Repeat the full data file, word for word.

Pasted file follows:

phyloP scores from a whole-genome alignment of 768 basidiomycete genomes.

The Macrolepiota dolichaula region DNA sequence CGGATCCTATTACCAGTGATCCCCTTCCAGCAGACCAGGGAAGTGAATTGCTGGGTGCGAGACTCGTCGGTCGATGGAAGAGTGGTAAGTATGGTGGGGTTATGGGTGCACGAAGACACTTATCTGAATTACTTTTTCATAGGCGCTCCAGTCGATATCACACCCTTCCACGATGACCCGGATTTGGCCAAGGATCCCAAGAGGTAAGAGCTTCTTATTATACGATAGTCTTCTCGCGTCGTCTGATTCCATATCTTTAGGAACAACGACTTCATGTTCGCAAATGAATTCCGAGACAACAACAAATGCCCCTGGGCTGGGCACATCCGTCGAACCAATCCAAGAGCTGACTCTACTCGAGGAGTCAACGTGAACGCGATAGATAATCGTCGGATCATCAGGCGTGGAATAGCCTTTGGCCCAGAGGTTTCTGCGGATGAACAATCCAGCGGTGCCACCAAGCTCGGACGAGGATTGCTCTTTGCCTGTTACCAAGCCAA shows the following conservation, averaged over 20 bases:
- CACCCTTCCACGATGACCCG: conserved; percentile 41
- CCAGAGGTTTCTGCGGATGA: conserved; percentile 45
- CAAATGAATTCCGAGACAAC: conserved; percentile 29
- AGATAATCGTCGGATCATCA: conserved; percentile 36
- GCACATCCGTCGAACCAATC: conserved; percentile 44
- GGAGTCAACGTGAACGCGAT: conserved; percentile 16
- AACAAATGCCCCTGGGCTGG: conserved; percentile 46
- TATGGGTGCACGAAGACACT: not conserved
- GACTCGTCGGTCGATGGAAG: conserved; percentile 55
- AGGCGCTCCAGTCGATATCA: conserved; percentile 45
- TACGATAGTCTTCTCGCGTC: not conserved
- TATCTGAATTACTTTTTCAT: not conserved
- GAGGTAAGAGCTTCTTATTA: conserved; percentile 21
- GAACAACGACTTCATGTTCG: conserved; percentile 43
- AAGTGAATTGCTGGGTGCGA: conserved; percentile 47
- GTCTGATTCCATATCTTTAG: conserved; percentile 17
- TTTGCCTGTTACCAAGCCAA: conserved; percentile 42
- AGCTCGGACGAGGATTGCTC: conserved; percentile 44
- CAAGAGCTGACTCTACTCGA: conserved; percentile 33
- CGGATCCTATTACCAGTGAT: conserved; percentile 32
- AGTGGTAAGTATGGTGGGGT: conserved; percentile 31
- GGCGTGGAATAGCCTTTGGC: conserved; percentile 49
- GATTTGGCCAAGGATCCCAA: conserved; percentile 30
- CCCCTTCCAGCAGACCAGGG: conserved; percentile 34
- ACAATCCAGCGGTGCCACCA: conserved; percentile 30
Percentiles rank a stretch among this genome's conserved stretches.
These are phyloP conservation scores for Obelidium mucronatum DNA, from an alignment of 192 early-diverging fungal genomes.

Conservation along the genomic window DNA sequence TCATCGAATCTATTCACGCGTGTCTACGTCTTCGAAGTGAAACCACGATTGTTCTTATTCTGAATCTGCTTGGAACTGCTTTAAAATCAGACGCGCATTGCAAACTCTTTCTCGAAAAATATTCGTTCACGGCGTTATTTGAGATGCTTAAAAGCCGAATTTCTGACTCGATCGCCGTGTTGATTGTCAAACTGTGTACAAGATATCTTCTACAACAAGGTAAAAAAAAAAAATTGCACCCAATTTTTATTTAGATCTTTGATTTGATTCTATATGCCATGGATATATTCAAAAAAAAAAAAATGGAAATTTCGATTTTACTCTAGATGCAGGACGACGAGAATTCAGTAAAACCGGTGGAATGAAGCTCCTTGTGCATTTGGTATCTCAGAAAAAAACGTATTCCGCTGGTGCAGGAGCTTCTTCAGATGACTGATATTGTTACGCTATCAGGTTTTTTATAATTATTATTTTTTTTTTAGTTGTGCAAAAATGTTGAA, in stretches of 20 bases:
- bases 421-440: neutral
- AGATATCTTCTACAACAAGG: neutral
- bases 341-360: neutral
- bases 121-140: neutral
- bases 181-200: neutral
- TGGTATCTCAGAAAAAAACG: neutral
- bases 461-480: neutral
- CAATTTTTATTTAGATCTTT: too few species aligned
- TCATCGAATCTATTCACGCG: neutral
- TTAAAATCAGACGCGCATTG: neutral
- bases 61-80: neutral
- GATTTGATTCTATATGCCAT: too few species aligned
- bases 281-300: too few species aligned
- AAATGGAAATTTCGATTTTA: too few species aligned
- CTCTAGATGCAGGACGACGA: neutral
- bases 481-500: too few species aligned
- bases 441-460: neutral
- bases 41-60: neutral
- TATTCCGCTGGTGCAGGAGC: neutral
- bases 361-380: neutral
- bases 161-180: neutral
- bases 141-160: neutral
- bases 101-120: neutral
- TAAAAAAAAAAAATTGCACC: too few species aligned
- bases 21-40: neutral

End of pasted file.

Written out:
phyloP scores from a whole-genome alignment of 768 basidiomycete genomes.

The Macrolepiota dolichaula region DNA sequence CGGATCCTATTACCAGTGATCCCCTTCCAGCAGACCAGGGAAGTGAATTGCTGGGTGCGAGACTCGTCGGTCGATGGAAGAGTGGTAAGTATGGTGGGGTTATGGGTGCACGAAGACACTTATCTGAATTACTTTTTCATAGGCGCTCCAGTCGATATCACACCCTTCCACGATGACCCGGATTTGGCCAAGGATCCCAAGAGGTAAGAGCTTCTTATTATACGATAGTCTTCTCGCGTCGTCTGATTCCATATCTTTAGGAACAACGACTTCATGTTCGCAAATGAATTCCGAGACAACAACAAATGCCCCTGGGCTGGGCACATCCGTCGAACCAATCCAAGAGCTGACTCTACTCGAGGAGTCAACGTGAACGCGATAGATAATCGTCGGATCATCAGGCGTGGAATAGCCTTTGGCCCAGAGGTTTCTGCGGATGAACAATCCAGCGGTGCCACCAAGCTCGGACGAGGATTGCTCTTTGCCTGTTACCAAGCCAA shows the following conservation, averaged over 20 bases:
- CACCCTTCCACGATGACCCG: conserved; percentile 41
- CCAGAGGTTTCTGCGGATGA: conserved; percentile 45
- CAAATGAATTCCGAGACAAC: conserved; percentile 29
- AGATAATCGTCGGATCATCA: conserved; percentile 36
- GCACATCCGTCGAACCAATC: conserved; percentile 44
- GGAGTCAACGTGAACGCGAT: conserved; percentile 16
- AACAAATGCCCCTGGGCTGG: conserved; percentile 46
- TATGGGTGCACGAAGACACT: not conserved
- GACTCGTCGGTCGATGGAAG: conserved; percentile 55
- AGGCGCTCCAGTCGATATCA: conserved; percentile 45
- TACGATAGTCTTCTCGCGTC: not conserved
- TATCTGAATTACTTTTTCAT: not conserved
- GAGGTAAGAGCTTCTTATTA: conserved; percentile 21
- GAACAACGACTTCATGTTCG: conserved; percentile 43
- AAGTGAATTGCTGGGTGCGA: conserved; percentile 47
- GTCTGATTCCATATCTTTAG: conserved; percentile 17
- TTTGCCTGTTACCAAGCCAA: conserved; percentile 42
- AGCTCGGACGAGGATTGCTC: conserved; percentile 44
- CAAGAGCTGACTCTACTCGA: conserved; percentile 33
- CGGATCCTATTACCAGTGAT: conserved; percentile 32
- AGTGGTAAGTATGGTGGGGT: conserved; percentile 31
- GGCGTGGAATAGCCTTTGGC: conserved; percentile 49
- GATTTGGCCAAGGATCCCAA: conserved; percentile 30
- CCCCTTCCAGCAGACCAGGG: conserved; percentile 34
- ACAATCCAGCGGTGCCACCA: conserved; percentile 30
Percentiles rank a stretch among this genome's conserved stretches.
These are phyloP conservation scores for Obelidium mucronatum DNA, from an alignment of 192 early-diverging fungal genomes.

Conservation along the genomic window DNA sequence TCATCGAATCTATTCACGCGTGTCTACGTCTTCGAAGTGAAACCACGATTGTTCTTATTCTGAATCTGCTTGGAACTGCTTTAAAATCAGACGCGCATTGCAAACTCTTTCTCGAAAAATATTCGTTCACGGCGTTATTTGAGATGCTTAAAAGCCGAATTTCTGACTCGATCGCCGTGTTGATTGTCAAACTGTGTACAAGATATCTTCTACAACAAGGTAAAAAAAAAAAATTGCACCCAATTTTTATTTAGATCTTTGATTTGATTCTATATGCCATGGATATATTCAAAAAAAAAAAAATGGAAATTTCGATTTTACTCTAGATGCAGGACGACGAGAATTCAGTAAAACCGGTGGAATGAAGCTCCTTGTGCATTTGGTATCTCAGAAAAAAACGTATTCCGCTGGTGCAGGAGCTTCTTCAGATGACTGATATTGTTACGCTATCAGGTTTTTTATAATTATTATTTTTTTTTTAGTTGTGCAAAAATGTTGAA, in stretches of 20 bases:
- bases 421-440: neutral
- AGATATCTTCTACAACAAGG: neutral
- bases 341-360: neutral
- bases 121-140: neutral
- bases 181-200: neutral
- TGGTATCTCAGAAAAAAACG: neutral
- bases 461-480: neutral
- CAATTTTTATTTAGATCTTT: too few species aligned
- TCATCGAATCTATTCACGCG: neutral
- TTAAAATCAGACGCGCATTG: neutral
- bases 61-80: neutral
- GATTTGATTCTATATGCCAT: too few species aligned
- bases 281-300: too few species aligned
- AAATGGAAATTTCGATTTTA: too few species aligned
- CTCTAGATGCAGGACGACGA: neutral
- bases 481-500: too few species aligned
- bases 441-460: neutral
- bases 41-60: neutral
- TATTCCGCTGGTGCAGGAGC: neutral
- bases 361-380: neutral
- bases 161-180: neutral
- bases 141-160: neutral
- bases 101-120: neutral
- TAAAAAAAAAAAATTGCACC: too few species aligned
- bases 21-40: neutral